The Wind, the Water, the Islands: Exploring Stockholm’s Archipelago


I was immediately captivated as soon as the engine turned off.

It had been 20 minutes into my initial sailing trip in Sweden on a wonderfully sunny morning in late June. Accompanied by two friends, we had set sail from their summer residence on Kilholmen, a wooded islet nestled in the central archipelago, about an hour by bus (followed by a brief five-minute boat ride) from Stockholm. After navigating through a narrow waterway, passing smooth, rounded cliffs backed by pine forests and the occasional red timbered cottage, we entered a vast open bay, turned the bow into the wind, and hoisted the sails. When the rumbling engine was silenced, there was suddenly tranquility, only the wind against my face and the shimmering archipelago before me.

The sheer enormity of Stockholm’s archipelago is awe-inspiring. Shaped like a fan extending from the capital into the Baltic Sea, this expanse of water covers over 650 square miles –

more than twice the size of New York City’s five boroughs – with an estimated 24,000 to 30,000 islands and islets.

“The innermost islands are quite large and populated,” said Jeppe Wikström, a photographer and travel writer who has resided and worked in the archipelago for many years. “The further out you go, the smaller and lower the islands become. And in the outermost archipelago, there are only low slabs of rock.”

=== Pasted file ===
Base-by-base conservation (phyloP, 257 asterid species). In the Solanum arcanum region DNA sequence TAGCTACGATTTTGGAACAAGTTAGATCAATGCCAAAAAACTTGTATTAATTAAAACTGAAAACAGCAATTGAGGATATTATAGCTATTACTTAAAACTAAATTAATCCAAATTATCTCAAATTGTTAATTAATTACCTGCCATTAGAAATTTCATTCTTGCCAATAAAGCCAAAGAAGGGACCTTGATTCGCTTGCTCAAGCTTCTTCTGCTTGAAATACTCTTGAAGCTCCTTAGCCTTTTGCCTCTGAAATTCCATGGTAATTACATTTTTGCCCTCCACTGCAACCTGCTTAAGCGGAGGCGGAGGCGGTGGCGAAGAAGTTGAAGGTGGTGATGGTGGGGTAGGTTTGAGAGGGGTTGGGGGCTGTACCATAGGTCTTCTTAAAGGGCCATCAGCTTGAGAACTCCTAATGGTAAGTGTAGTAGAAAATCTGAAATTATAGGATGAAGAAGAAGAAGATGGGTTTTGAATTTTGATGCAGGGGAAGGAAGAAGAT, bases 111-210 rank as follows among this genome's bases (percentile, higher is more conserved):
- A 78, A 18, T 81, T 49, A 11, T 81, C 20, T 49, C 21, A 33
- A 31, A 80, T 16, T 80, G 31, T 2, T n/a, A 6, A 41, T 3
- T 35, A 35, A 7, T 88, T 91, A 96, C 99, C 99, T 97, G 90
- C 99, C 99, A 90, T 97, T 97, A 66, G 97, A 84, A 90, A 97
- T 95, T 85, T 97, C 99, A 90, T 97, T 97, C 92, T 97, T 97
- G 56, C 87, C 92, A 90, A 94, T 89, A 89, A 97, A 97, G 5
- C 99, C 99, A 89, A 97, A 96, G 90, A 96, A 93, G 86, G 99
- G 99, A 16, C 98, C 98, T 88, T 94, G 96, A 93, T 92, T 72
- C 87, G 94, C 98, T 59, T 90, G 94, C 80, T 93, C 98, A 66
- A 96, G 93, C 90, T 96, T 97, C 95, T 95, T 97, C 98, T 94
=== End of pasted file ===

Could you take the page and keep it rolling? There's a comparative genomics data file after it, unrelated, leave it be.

In Swedish, each landmass in the archipelago has a specific term, ranging from the big islands adorned with pine trees and majestic nineteenth-century summer houses to tiny islets with nothing more than a few shrubs and lichen.

“I could probably give you 30 different words for an island, and most people would know what the island looks like based on that name,” Mr. Wikström said. “Skär, kobbe, haru, ö – it’s similar to the Inuits and snow.”

For Swedes, the archipelago is an essential summer destination that has often served as the backdrop for movies and television shows, from Ingmar Bergman’s film “Summer with Monika” to Astrid Lindgren’s children’s series “Vi på Saltkråkan” (“Seacrow Island”). However, few foreign visitors manage to find their way to these idyllic isles.

“It’s a cliché, the hidden gem, but those are 24,000 hidden gems,” Mr. Wikström said. “They’re jewelry stores of hidden gems.”

Many of these natural treasures are accessible by ferry, bus, or car. However, the vast majority

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